1. Since it is written in Python and uses scipy and Qt, I assume it could be ported to the Raspy or at least the Raspi2.
      [jithin], do you have a Github repository for your project?

      1. It’s not strictly PC based. As long as the USB drivers can handle an ACM device, it can be interfaced. For example, I had worked on an Android port for another such device called ExpEYES whose design details are in the open domain. It also uses the usb-serial from Microchip, and can be accessed via UsbEndpoints on Android.
        The Raspberry Pi will certainly feature in the grand scheme of things. The PCB has connectors intended to connect it to the RPi.
        The Raspberry Pi is also making it to a lot of schools assisted by non-profits, and bundling it with a few basic lab tools will achieve more than just computer literacy.

        I’ve explored an SPI master-slave architecture as well as the mini UART on RPi2. While SPI works fine and fast, i’ll have to make several changes to the firmware which will probably involve software buffers .
        UART is easy to use since the device can reply with data whenever it’s ready. However, I’ve run into issues with receiving large packets via the mini-UART. So the USB pins have also been broken out into a port so that they may be soldered directly onto the RPi2 if need be.
        One major drawback is the lack of hardware acceleration for 3D plots. Something about OpenGl support for PyQT4.

        I haven’t uploaded the libraries to GitHub since they’re still very unorganised, but the source code and partial documentation generated using Sphinx is available at http://pythonhosted.org/LabtoolSuite/interface.html . You’ll also find the library on PyPi, but that’s mostly for collaborating with my dad who finds time to test / review and also helps out with the project in a big way.

        1. Major props to you and your dad. I just lost my dad and already miss our projects we would work on together.

          I think the Broadcom gpu is now open source supported in OpenGl. PyQt4 is maybe just lagging.

          I look forward to seeing the project on Github. This could benefit many kids as well as the curious adults among us.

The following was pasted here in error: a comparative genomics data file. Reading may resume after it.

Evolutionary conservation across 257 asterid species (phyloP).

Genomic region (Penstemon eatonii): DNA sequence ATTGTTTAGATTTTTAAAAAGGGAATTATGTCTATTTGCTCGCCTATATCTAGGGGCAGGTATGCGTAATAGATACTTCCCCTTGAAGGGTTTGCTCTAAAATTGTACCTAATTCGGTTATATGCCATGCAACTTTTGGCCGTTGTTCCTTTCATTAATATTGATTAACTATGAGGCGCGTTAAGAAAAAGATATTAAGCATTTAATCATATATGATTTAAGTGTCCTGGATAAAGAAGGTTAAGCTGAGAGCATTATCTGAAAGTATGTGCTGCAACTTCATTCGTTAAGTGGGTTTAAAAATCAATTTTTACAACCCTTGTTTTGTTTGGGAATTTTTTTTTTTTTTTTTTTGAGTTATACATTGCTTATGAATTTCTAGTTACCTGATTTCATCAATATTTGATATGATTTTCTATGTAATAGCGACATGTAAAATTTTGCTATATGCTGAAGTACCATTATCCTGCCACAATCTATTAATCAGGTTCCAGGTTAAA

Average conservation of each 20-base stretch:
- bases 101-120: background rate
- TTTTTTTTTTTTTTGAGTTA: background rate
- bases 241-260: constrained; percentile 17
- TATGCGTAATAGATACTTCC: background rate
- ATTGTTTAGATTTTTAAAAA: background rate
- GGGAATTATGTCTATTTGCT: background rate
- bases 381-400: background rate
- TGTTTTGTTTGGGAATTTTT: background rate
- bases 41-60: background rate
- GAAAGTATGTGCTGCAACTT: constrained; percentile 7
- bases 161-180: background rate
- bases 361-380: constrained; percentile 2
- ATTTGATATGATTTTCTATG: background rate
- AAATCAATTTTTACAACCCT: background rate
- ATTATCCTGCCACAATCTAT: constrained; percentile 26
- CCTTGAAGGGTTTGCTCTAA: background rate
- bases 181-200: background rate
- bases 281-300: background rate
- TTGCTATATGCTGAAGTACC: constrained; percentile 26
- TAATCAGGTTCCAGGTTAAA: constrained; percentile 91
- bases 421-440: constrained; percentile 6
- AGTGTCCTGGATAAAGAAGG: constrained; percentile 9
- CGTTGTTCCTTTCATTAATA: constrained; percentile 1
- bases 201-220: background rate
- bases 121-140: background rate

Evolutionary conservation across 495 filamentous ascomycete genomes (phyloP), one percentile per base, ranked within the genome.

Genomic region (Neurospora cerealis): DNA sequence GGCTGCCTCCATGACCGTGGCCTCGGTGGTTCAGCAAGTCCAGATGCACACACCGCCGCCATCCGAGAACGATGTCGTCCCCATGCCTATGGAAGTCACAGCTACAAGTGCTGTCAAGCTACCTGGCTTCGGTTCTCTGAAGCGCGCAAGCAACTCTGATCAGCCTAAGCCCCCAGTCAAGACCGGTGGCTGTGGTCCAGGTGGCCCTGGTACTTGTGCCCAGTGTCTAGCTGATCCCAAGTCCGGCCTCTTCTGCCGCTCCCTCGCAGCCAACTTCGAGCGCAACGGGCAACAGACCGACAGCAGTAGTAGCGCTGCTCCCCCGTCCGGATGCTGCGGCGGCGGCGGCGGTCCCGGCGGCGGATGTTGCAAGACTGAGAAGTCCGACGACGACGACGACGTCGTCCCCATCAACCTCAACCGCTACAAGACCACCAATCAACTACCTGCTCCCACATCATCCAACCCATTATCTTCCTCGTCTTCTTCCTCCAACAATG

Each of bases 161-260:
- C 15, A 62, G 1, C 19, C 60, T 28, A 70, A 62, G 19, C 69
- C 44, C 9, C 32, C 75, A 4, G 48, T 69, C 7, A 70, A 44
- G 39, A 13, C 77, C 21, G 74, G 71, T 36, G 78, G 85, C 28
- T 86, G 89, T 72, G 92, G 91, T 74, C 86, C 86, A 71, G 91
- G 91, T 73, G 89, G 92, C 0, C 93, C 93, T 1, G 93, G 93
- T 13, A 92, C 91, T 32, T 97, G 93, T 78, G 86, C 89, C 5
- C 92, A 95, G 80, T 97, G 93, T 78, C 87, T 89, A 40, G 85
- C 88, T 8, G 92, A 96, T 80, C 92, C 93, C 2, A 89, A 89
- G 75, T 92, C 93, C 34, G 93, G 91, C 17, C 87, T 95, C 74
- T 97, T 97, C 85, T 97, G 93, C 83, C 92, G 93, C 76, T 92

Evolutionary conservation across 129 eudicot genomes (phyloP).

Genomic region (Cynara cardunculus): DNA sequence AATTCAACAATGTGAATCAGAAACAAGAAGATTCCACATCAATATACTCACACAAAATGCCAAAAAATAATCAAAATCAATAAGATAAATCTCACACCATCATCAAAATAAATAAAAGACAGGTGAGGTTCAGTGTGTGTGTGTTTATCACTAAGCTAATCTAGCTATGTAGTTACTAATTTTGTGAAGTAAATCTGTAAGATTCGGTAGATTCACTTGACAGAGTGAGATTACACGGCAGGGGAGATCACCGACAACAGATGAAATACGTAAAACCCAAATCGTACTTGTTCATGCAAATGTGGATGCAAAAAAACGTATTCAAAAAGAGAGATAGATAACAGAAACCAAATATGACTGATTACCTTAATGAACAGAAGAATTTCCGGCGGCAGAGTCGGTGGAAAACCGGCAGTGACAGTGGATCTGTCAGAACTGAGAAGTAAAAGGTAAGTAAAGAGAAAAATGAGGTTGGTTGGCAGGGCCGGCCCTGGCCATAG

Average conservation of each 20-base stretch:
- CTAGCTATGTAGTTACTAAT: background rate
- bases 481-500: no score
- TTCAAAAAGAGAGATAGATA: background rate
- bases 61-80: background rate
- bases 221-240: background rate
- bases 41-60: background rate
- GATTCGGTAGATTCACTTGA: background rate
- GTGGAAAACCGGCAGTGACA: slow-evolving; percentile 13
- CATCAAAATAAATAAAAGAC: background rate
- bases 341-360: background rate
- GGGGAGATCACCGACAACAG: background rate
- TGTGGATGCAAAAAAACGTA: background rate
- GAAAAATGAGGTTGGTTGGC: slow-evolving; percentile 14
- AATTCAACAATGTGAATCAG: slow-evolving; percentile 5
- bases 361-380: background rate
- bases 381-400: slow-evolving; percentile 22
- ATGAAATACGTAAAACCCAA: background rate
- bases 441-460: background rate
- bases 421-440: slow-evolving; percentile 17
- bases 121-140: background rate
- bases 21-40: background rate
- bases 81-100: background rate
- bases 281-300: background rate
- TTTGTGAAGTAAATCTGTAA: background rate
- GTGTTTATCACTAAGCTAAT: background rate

1. Thank you for your support. My condolences.

            From what I’ve read, PyQt4 is indeed lagging. Maybe they’ll catch up soon. I had tried the same with the MarsBoard, and it managed slightly better with volume plots. Still not quite usable though.

  4. Take my money! Looks like a great space saver on the bench. I always love these Swiss-army-knife style tools, while they may not have the absolute precision of other tools, they work wonders if you need automated testing, or just to get some quick data.

      1. I’ve noticed gnu octave supports serial ports. Since there’s nothing fancy/proprietary about the communication protocol I’m using, one could easily adapt bits of the python library depending on the features required. I doubt I’ll write one myself though

    1. Thank you :D
      It’s calibrated against standard DMMs, and calibration functions(3rd degree polynomials generated from the calibration data) should make it fairly accurate. The voltage reference(REF196) is meant to address the issue of temperature dependent drifts that the usual voltage regulators suffer immensely from.
      I’ll properly characterize analog accuracy and add a log soon.

      1. * 2nd degree. x^2+x+c . higher orders isn’t an issue, but in the end I’ll have to store all the values in the flashmem, and I doubt that the ADC/opamps are that non-linear. The second degree itself addresses any curvature the slope may have.